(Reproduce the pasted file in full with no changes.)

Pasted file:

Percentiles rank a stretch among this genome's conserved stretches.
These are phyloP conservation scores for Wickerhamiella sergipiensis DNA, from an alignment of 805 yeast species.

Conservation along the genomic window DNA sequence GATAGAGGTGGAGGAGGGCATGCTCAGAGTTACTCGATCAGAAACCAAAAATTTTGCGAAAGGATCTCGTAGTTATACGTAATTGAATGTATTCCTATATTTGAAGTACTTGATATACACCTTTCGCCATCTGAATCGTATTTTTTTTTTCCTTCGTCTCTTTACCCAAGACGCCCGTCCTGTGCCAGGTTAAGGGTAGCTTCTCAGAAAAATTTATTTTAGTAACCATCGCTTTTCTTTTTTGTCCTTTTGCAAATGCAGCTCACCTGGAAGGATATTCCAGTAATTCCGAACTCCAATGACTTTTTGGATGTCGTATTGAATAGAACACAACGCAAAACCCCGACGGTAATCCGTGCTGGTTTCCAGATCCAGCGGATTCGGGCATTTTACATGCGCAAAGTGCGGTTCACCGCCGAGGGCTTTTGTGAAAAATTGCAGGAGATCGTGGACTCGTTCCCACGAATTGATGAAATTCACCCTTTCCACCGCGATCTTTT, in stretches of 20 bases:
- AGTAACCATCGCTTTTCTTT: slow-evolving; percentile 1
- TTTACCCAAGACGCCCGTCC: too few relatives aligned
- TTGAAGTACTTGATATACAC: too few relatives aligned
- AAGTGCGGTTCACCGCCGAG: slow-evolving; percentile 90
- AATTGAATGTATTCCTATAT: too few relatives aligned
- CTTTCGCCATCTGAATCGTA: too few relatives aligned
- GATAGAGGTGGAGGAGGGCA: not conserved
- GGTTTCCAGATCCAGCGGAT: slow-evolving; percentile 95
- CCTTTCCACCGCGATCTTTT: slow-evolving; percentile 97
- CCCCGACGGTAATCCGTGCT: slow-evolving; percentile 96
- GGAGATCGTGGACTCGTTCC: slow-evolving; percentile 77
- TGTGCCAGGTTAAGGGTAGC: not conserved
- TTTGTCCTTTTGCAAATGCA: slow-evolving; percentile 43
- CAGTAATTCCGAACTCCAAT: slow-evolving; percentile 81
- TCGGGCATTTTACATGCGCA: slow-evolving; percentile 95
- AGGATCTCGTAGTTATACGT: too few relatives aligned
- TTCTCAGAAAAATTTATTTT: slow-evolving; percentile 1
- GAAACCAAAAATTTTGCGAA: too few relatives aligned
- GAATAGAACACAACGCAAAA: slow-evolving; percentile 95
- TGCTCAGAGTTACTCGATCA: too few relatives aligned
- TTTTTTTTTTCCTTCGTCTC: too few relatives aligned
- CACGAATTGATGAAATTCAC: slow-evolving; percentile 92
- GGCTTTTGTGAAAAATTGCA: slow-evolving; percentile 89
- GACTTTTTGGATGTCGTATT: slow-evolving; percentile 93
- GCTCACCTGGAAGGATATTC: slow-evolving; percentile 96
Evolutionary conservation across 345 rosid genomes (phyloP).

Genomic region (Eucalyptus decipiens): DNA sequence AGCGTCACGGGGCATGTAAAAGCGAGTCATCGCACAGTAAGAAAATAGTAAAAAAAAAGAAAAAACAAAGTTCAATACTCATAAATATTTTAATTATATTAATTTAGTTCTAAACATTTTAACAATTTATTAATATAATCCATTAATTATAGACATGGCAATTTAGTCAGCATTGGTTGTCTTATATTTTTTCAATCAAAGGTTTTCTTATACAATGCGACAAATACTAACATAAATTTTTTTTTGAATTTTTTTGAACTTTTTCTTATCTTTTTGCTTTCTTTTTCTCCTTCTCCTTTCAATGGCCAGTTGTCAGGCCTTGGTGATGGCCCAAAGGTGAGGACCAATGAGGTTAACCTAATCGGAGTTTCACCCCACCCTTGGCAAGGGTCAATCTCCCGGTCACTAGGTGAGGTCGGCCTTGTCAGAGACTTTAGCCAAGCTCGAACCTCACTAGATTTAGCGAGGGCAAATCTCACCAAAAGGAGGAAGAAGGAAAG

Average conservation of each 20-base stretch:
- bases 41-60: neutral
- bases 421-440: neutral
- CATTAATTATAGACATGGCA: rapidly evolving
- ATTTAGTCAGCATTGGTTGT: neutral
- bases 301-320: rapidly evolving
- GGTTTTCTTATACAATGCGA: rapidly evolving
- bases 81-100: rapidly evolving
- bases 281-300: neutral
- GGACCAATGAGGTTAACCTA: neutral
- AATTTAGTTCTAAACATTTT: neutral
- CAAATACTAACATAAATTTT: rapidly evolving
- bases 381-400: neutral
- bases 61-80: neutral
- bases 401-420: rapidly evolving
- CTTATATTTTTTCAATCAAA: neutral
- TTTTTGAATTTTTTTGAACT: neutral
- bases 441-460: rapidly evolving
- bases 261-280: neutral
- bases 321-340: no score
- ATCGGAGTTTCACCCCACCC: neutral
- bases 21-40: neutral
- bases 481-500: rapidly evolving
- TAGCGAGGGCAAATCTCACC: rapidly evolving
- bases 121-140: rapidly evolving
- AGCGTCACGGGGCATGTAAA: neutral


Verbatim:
Percentiles rank a stretch among this genome's conserved stretches.
These are phyloP conservation scores for Wickerhamiella sergipiensis DNA, from an alignment of 805 yeast species.

Conservation along the genomic window DNA sequence GATAGAGGTGGAGGAGGGCATGCTCAGAGTTACTCGATCAGAAACCAAAAATTTTGCGAAAGGATCTCGTAGTTATACGTAATTGAATGTATTCCTATATTTGAAGTACTTGATATACACCTTTCGCCATCTGAATCGTATTTTTTTTTTCCTTCGTCTCTTTACCCAAGACGCCCGTCCTGTGCCAGGTTAAGGGTAGCTTCTCAGAAAAATTTATTTTAGTAACCATCGCTTTTCTTTTTTGTCCTTTTGCAAATGCAGCTCACCTGGAAGGATATTCCAGTAATTCCGAACTCCAATGACTTTTTGGATGTCGTATTGAATAGAACACAACGCAAAACCCCGACGGTAATCCGTGCTGGTTTCCAGATCCAGCGGATTCGGGCATTTTACATGCGCAAAGTGCGGTTCACCGCCGAGGGCTTTTGTGAAAAATTGCAGGAGATCGTGGACTCGTTCCCACGAATTGATGAAATTCACCCTTTCCACCGCGATCTTTT, in stretches of 20 bases:
- AGTAACCATCGCTTTTCTTT: slow-evolving; percentile 1
- TTTACCCAAGACGCCCGTCC: too few relatives aligned
- TTGAAGTACTTGATATACAC: too few relatives aligned
- AAGTGCGGTTCACCGCCGAG: slow-evolving; percentile 90
- AATTGAATGTATTCCTATAT: too few relatives aligned
- CTTTCGCCATCTGAATCGTA: too few relatives aligned
- GATAGAGGTGGAGGAGGGCA: not conserved
- GGTTTCCAGATCCAGCGGAT: slow-evolving; percentile 95
- CCTTTCCACCGCGATCTTTT: slow-evolving; percentile 97
- CCCCGACGGTAATCCGTGCT: slow-evolving; percentile 96
- GGAGATCGTGGACTCGTTCC: slow-evolving; percentile 77
- TGTGCCAGGTTAAGGGTAGC: not conserved
- TTTGTCCTTTTGCAAATGCA: slow-evolving; percentile 43
- CAGTAATTCCGAACTCCAAT: slow-evolving; percentile 81
- TCGGGCATTTTACATGCGCA: slow-evolving; percentile 95
- AGGATCTCGTAGTTATACGT: too few relatives aligned
- TTCTCAGAAAAATTTATTTT: slow-evolving; percentile 1
- GAAACCAAAAATTTTGCGAA: too few relatives aligned
- GAATAGAACACAACGCAAAA: slow-evolving; percentile 95
- TGCTCAGAGTTACTCGATCA: too few relatives aligned
- TTTTTTTTTTCCTTCGTCTC: too few relatives aligned
- CACGAATTGATGAAATTCAC: slow-evolving; percentile 92
- GGCTTTTGTGAAAAATTGCA: slow-evolving; percentile 89
- GACTTTTTGGATGTCGTATT: slow-evolving; percentile 93
- GCTCACCTGGAAGGATATTC: slow-evolving; percentile 96
Evolutionary conservation across 345 rosid genomes (phyloP).

Genomic region (Eucalyptus decipiens): DNA sequence AGCGTCACGGGGCATGTAAAAGCGAGTCATCGCACAGTAAGAAAATAGTAAAAAAAAAGAAAAAACAAAGTTCAATACTCATAAATATTTTAATTATATTAATTTAGTTCTAAACATTTTAACAATTTATTAATATAATCCATTAATTATAGACATGGCAATTTAGTCAGCATTGGTTGTCTTATATTTTTTCAATCAAAGGTTTTCTTATACAATGCGACAAATACTAACATAAATTTTTTTTTGAATTTTTTTGAACTTTTTCTTATCTTTTTGCTTTCTTTTTCTCCTTCTCCTTTCAATGGCCAGTTGTCAGGCCTTGGTGATGGCCCAAAGGTGAGGACCAATGAGGTTAACCTAATCGGAGTTTCACCCCACCCTTGGCAAGGGTCAATCTCCCGGTCACTAGGTGAGGTCGGCCTTGTCAGAGACTTTAGCCAAGCTCGAACCTCACTAGATTTAGCGAGGGCAAATCTCACCAAAAGGAGGAAGAAGGAAAG

Average conservation of each 20-base stretch:
- bases 41-60: neutral
- bases 421-440: neutral
- CATTAATTATAGACATGGCA: rapidly evolving
- ATTTAGTCAGCATTGGTTGT: neutral
- bases 301-320: rapidly evolving
- GGTTTTCTTATACAATGCGA: rapidly evolving
- bases 81-100: rapidly evolving
- bases 281-300: neutral
- GGACCAATGAGGTTAACCTA: neutral
- AATTTAGTTCTAAACATTTT: neutral
- CAAATACTAACATAAATTTT: rapidly evolving
- bases 381-400: neutral
- bases 61-80: neutral
- bases 401-420: rapidly evolving
- CTTATATTTTTTCAATCAAA: neutral
- TTTTTGAATTTTTTTGAACT: neutral
- bases 441-460: rapidly evolving
- bases 261-280: neutral
- bases 321-340: no score
- ATCGGAGTTTCACCCCACCC: neutral
- bases 21-40: neutral
- bases 481-500: rapidly evolving
- TAGCGAGGGCAAATCTCACC: rapidly evolving
- bases 121-140: rapidly evolving
- AGCGTCACGGGGCATGTAAA: neutral